Tag Archives: violence

Review – You’re Next

This review is part of our 31 Days of Horror series. You can check out the other posts by clicking these words.

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Review – The Hills Have Eyes

This review is part of our 31 Days of Horror series. You can check out the other posts by clicking these words.

The Carters are a typical American family travelling throughout the southwest. However, their trip takes a detour off the beaten path across the desert. They suffer a blow-out with their tyres and plough into a rock – an event that leaves them stranded in an area closed off from the rest of civilisation. The area was formerly used by the US government as a nuclear test site. It was thought to be empty – but they were wrong. The Carters gradually realise they may have fallen into a trap perpetrated by the disgruntled residents of the area, who are intent on carrying out a gruesome massacre.

I thought I was being brave when I set out to watch The Hills Have Eyes the other night, however it could be said I was actually being rather stupid. How naïve of me to think that it would be a terrific film based on the four-star rating the TV magazine had awarded it. I was mildly grossed out by the film, but was more disappointed than anything else.

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Review – Martyrs (2008)

This review is part of our 31 Days of Horror series. You can check out the other posts by clicking these words.

It feels to me that the disfigured ghoulish woman will be used in horror films forever. In the case of Martyrs, it inflicts terror on a young girl that has been missing for over a year, later found and brought in by an orphanage. It appears this ghoulish figure is the result of whatever happened to Lucie when she disappeared. Luckily, her friend Anna is aware of her complications. What isn’t so lucky is that fifteen years later, Lucie enters a family home and butchers each member to death with a shotgun. The ghoulish figure, which I would love to kick, returns.

Martyrs as a whole is a difficult film to comprehend. I was immediately brought in by its sadistic and slow-paced nature. The blood, the flesh, the constant fatality forced upon Lucie. There are many scenes of her battling this creature, and you feel helpless watching the bloodied spectacle. You can almost feel specks of blood hit your skin. Of course, the entire film seemingly celebrates itself as pristinely gory, but it contains itself respectfully whilst keeping the storyline moving.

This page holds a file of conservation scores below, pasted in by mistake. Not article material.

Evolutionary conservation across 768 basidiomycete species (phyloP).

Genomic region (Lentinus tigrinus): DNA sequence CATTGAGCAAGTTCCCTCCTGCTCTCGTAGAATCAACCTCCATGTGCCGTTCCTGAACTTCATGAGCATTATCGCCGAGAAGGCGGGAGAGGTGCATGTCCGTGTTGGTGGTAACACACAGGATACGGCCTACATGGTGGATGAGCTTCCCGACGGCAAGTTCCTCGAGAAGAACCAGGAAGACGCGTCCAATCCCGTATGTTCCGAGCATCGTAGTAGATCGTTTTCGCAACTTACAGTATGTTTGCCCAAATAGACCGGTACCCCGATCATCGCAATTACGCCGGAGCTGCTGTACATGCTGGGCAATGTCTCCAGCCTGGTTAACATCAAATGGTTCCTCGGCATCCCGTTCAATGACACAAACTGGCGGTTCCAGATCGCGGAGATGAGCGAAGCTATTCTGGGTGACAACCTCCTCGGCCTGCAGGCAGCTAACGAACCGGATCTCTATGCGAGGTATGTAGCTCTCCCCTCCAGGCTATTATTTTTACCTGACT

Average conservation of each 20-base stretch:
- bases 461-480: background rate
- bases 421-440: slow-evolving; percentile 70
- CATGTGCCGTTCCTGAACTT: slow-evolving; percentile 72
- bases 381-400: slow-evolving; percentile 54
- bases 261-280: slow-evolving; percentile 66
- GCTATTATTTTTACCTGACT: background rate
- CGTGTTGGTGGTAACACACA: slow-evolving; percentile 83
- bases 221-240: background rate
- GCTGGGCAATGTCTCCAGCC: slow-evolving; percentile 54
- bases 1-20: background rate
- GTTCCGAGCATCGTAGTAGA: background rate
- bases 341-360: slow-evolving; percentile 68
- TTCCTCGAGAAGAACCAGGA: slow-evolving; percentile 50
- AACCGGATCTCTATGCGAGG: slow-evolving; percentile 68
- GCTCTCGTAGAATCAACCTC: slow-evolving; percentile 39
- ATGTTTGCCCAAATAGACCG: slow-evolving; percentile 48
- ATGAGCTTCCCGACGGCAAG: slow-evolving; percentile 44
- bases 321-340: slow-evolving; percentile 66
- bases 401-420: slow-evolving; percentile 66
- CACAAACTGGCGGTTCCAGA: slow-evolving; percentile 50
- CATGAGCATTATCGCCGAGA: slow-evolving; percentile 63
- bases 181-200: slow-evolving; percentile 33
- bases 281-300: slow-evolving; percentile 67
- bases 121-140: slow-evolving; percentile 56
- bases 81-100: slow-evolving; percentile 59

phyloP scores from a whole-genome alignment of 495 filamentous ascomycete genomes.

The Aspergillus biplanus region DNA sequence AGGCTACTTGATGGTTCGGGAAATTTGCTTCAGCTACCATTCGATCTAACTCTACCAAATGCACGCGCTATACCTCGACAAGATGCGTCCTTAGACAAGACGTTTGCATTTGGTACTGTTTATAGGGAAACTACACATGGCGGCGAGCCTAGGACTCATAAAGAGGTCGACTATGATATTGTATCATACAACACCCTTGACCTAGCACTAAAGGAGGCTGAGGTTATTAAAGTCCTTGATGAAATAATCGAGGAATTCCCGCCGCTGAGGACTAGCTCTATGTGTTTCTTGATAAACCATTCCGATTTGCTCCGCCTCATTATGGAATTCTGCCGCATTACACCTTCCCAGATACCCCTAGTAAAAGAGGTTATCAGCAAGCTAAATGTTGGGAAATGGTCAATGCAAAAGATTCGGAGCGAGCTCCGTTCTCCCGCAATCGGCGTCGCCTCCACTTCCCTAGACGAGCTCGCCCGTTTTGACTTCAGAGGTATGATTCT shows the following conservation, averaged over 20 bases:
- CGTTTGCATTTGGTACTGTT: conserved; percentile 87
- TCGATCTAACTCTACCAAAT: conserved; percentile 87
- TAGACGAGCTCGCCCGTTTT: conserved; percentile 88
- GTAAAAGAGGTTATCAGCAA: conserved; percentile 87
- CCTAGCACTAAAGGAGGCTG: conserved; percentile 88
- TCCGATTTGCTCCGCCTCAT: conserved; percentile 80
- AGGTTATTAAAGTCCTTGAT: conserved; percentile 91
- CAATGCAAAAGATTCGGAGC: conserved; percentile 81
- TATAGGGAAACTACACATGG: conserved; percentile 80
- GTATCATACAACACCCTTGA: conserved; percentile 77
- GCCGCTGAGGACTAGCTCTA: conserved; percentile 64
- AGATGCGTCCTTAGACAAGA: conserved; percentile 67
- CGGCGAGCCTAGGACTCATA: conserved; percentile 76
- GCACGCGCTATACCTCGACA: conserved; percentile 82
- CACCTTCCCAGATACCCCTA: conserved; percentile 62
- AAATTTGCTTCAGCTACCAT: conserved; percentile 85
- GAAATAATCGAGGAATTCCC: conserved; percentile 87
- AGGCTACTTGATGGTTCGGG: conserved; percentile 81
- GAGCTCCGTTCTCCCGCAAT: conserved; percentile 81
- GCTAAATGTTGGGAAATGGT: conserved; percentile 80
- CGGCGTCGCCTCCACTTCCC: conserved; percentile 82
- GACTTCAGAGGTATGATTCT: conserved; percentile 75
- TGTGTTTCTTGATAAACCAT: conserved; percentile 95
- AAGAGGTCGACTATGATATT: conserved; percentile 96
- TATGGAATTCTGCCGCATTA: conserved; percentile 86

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The Punisher Panel Gets Punished In Wake of Tragedy

The announcement sure to split fans and start fires on social media was made public today. New York City Comic-Con, along with Marvel and Netflix, have agreed to pull The Punisher from the show, thus depriving the fanbase of a highly-anticipated panel and a possible release-date announcement.

The Las Vegas shooting earlier this week is being given as the reason for the abrupt cancellation. The NYCC and Marvel have said the slot will be filled with something else. Though, seeing as how as how most comic book properties these days have violence in them, that message seems a little cloudy. As more details come out we will keep you informed.

There was also a Punisher related simulcast scheduled for Paris on the same day, that has also been cancelled. Whether or not this affects the release date of the show on Netflix remains to be seen. In similar fashion, the Ryan Phillipe-led show Shooter was affected in the same way last year, in the wake of other publicized shootings.

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Review – The Hitman’s Bodyguard

What’s this? 

Somewhere in an air-conditioned office in Hollywood, a bunch of sweaty executives trawled through a big pile of scripts and raised this one in the air: The Hitman’s Bodyguard. The next task was to ensure that this explosion-filled blockbuster was going to make huge profits. How about Samuel L. Jackson and Ryan Reynolds? A comedy action genre? Bingo. Insignificant history was born.